What is Rotator Cuff Surgery?
- 1 What is Rotator Cuff Surgery?
- 2 Rotator Cuff Anatomy, Location and Function
- 3 Causes of Rotator Cuff Tears
- 4 When is Rotator Cuff Surgery Conducted?
- 5 Symptoms of Rotator Cuff Tears
- 6 Different Kinds of Rotator Cuff Surgery
- 7 How Rotator Cuff Surgery Procedure Go?
- 8 Risks Associated with Rotator Cuff surgery
- 9 What to Expect Following the Surgery?
Rotator cuff surgery is a surgical procedure performed to help repair a torn rotator cuff. The shoulder joint is surrounded by a set of four muscles and tendons called the rotator cuff. It provides stability and strength. An injury to the rotator cuff may cause one or more of tendons or muscles found in the shoulder joint to tear off and a surgery procedure may be needed to repair it.
Rotator Cuff Anatomy, Location and Function
Rotator cuff is located within the upper extremity and consists of muscles such as the subscapularis muscle, teres minor muscle, infraspinatus muscle, and supraspinatus muscle. The muscles originate from the part known as scapular and they will insert in the humerus.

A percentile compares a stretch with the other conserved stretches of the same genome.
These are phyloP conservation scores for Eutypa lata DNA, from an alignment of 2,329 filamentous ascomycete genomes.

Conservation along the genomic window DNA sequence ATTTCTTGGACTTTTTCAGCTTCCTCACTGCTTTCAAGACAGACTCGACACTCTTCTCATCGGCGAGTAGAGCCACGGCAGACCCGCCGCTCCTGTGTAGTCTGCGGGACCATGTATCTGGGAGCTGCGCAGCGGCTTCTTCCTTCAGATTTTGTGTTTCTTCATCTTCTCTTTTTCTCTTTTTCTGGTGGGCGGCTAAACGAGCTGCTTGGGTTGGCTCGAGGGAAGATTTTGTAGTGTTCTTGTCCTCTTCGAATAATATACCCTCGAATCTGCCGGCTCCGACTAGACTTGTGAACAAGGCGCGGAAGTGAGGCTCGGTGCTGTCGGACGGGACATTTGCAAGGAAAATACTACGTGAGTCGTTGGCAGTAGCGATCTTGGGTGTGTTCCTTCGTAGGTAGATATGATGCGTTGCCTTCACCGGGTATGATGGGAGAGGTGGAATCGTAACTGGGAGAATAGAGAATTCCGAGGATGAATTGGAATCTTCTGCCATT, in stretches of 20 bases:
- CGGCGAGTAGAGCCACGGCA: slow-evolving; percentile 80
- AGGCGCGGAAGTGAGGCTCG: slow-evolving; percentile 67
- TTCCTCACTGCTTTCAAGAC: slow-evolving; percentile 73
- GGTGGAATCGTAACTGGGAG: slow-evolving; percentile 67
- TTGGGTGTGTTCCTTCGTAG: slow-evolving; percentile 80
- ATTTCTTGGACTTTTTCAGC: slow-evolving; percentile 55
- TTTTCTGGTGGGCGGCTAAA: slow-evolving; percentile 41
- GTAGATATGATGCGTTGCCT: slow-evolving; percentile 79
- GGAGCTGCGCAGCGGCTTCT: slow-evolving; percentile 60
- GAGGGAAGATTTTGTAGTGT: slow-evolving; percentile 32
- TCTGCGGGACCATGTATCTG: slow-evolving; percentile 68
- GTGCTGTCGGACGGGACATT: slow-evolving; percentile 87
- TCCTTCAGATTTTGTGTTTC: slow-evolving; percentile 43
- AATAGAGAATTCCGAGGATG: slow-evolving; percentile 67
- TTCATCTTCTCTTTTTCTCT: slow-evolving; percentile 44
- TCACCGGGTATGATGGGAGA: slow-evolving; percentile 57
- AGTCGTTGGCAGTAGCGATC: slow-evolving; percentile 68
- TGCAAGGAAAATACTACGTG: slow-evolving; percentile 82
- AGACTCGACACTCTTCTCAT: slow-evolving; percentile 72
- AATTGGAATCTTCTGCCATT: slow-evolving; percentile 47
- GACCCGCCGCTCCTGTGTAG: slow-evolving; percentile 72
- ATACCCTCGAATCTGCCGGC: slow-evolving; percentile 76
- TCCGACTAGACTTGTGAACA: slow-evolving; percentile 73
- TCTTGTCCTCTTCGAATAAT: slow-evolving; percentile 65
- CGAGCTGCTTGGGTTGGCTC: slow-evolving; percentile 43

The main function of rotator cuff is stabilizing and centering the humeral head within the joint socket referred to as the glenoid cavity. On top of that, the muscles found in rotator cuff help in tightening the joint capsule, something that prevents a pinch when the shoulder moves.
In essence, rotator cuff plays a big role in movement of the shoulder joint. The muscles associated with rotator cuff have different functions, for example, subscapularis muscle helps support the upper arm in time of adduction and abduction.9
Causes of Rotator Cuff Tears
Rotator cuff injuries have four major causes:
- Aging which causes natural wear and tear (deterioration) of the tendon tissues. Rotator cuff injuries are more common in individuals over forty years of age.
- Development of bone spurs in the shoulder bones cause damage or irritation to the tendons.
- An accident can cause acute trauma to the shoulder resulting in a tear of the rotator cuff.
- Continuous demanding activities that entails repetitive arm motions and strain the shoulder muscles e.g. construction work or other intense sports like weightlifting, baseball and tennis can injure the rotator cuff.
When is Rotator Cuff Surgery Conducted?